Claire Choi — Sidwell Friends School — Washington, D.C.
James Chang — Horace Mann School — Bronx, NY
Kaleb Clyde — Winslow High School — Winslow, AZ
Savannah Collins — Mercy High School — Baltimore, MD
Alyssa Dean — George County High School — Lucedale, MS
Melat Eskender — Olentangy High School — Lewis Center, OH
Josie Frazier — Hugo High School — Hugo, OK
Ian Ginther — Leeton High School — Leeton, MO
Kimberly Gonzalez — Godinez Fundamental High School — Santa Ana, CA
Karishma Gottfried — Corvallis High School — Corvallis, OR
Mehki Granby — Science Leadership Academy — Philadelphia, PA
Joseph Guzman — Souhegan High School — Amherst, NH
Leigh (Sho Sho) Ho — Castilleja School — Palo Alto, CA
Hareena Houston — Willmington Friends School — Wilmington, DE
Aurora Jorell — Bottineau High School — Bottineau, ND
Zeynep Karadeniz — Yonkers High School — Yonkers, NY
Ian Krupkin — Miami Beach Senior High School — Miami Beach, FL
Nia Lartey — Penn Wood High School — Landsdowne, PA
Kainoa Lowman — McClatchy High School — Sacramento, CA
Michael Matlock — Life Learning Academy — San Francisco, CA
Miah Miller — Jackson High School — Jackson, OH
Ramona Park — Santa Fe High School — Santa Fe, NM
Sibani Ram — West Torrance High School — Torrance, CA
Omar Rashad — Dubuque Senior High School — Dubuque, IA
Joytsana Sangroula — Freedom High School — South Riding, VA
Udani Satarasinghe — McKinney High School — McKinney, TX
Carter Schmidt — Colman-Egan High School — Colman, SD
Dante Silva — Northville High School — Northville, MI
Amanda Su — Dougherty Valley High School — San Ramon, CA
Gregory Svirnovskiy — Marquette High School — Chesterfield, MO
Alix Swann — Montgomery Blair High School — Silver Spring, MD
Valerie Trapp — Trinity Preparatory School — Winter Park, FL
Kelly Trinh — Prosper High School — Prosper, TX
Katelyn Vue — North High School — North St. Paul, MN
Lily Wickstrom — Eldorado High School — Albuquerque, NM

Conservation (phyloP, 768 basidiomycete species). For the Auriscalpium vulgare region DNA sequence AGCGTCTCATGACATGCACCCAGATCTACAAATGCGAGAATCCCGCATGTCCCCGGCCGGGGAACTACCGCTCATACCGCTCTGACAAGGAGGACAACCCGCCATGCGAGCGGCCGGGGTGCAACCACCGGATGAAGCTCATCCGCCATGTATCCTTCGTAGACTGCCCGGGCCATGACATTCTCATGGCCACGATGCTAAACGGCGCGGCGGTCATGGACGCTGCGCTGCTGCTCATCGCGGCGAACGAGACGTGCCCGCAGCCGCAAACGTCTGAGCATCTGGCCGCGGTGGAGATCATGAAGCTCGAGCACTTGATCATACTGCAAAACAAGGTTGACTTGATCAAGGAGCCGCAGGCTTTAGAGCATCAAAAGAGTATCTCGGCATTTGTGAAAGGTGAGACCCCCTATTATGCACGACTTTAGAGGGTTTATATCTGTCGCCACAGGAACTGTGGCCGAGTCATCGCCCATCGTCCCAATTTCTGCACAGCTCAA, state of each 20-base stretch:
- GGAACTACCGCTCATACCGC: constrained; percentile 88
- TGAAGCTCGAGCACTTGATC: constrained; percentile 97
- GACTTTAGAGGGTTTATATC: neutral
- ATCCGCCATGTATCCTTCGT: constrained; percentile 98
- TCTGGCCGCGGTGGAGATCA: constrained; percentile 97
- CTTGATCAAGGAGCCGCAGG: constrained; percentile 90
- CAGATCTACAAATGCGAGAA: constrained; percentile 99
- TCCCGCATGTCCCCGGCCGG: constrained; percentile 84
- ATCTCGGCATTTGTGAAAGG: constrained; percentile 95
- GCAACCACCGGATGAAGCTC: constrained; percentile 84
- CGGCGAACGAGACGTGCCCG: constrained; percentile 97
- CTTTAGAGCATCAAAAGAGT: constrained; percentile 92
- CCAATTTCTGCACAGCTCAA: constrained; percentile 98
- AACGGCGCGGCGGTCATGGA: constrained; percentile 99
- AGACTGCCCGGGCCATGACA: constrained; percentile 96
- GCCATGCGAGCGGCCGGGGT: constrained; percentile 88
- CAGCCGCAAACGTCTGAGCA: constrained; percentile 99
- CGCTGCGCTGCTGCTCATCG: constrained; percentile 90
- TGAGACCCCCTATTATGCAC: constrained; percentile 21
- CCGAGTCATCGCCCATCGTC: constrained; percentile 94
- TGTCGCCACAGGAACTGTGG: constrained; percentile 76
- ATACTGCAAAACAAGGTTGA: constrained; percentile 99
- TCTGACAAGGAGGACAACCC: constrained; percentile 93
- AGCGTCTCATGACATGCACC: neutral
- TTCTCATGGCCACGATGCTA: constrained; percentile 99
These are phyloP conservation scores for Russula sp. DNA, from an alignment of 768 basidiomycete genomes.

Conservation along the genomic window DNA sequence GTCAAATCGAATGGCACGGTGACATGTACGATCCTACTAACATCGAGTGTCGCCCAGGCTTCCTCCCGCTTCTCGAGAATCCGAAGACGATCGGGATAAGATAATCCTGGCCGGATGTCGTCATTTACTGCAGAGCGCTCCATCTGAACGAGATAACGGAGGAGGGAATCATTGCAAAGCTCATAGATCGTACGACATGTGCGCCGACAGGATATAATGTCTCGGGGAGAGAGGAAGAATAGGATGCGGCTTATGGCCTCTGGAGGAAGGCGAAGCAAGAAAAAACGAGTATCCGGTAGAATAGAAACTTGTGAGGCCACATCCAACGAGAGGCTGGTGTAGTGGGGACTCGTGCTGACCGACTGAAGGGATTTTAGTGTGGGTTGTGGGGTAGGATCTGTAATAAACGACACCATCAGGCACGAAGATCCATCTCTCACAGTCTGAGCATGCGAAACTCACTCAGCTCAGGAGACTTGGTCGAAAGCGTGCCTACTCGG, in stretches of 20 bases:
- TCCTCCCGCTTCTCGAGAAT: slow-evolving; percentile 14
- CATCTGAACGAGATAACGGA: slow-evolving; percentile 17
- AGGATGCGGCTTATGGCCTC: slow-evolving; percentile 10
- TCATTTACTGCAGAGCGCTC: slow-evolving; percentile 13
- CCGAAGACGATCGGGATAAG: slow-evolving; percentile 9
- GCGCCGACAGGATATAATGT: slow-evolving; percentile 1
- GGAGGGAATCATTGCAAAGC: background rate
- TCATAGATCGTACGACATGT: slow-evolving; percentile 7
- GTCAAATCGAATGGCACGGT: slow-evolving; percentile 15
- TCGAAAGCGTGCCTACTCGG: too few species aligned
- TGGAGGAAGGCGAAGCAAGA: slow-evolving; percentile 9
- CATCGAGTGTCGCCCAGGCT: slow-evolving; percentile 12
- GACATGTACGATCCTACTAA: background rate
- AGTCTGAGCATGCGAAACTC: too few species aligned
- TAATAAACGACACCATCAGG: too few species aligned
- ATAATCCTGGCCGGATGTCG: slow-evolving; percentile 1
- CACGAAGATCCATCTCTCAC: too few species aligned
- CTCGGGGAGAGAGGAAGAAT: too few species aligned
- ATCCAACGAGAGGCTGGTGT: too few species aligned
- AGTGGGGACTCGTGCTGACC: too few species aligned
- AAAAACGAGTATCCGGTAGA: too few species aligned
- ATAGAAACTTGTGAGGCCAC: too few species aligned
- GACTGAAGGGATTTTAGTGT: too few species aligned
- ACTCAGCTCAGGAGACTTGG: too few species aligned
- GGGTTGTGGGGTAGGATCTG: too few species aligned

Matteo Wong — Stuyvesant High School — New York, NY
Arelis Hernandez, Reporter, The Washington Post
Clea Benson, Deputy Editor, POLITICO Pro
Neal Justin, TV Critic/Intern Coordinator, The Minneapolis Star Tribune
Ben Bartenstein, Reporter, Bloomberg News
Paul Cheung, Director of Visual Journalism, NBC News Digital
Cristela Guerra, Reporter, The Boston Globe
Kyndell Harkness, News & Sports Photo Editor, The Minneapolis Star Tribune
Caridad Hernandez, Executive Producer, Investigations & Special Projects, CBS4 Miami
Timmy Huynh, Photo Editor, The Wall Street Journal
Richard Lui, Journalist & Anchor, MSNBC
The Asian American Journalists Association is a nonprofit professional and educational organization with more than 1,700 members across the United States and in Asia. Founded in 1981, AAJA has been at the forefront of change in the journalism industry. AAJA’s mission is to encourage Asian Americans and Pacific Islanders (AAPIs) to enter the ranks of journalism, to work for fair and accurate coverage of AAPIs, and to increase the number of AAPI journalists and news managers in the industry. AAJA is an alliance partner in UNITY: Journalists for Diversity, along with the Native American Journalists Association (NAJA) and the Association for LGBT Journalists (NLGJA). For more information about AAJA, visit www.aaja.org.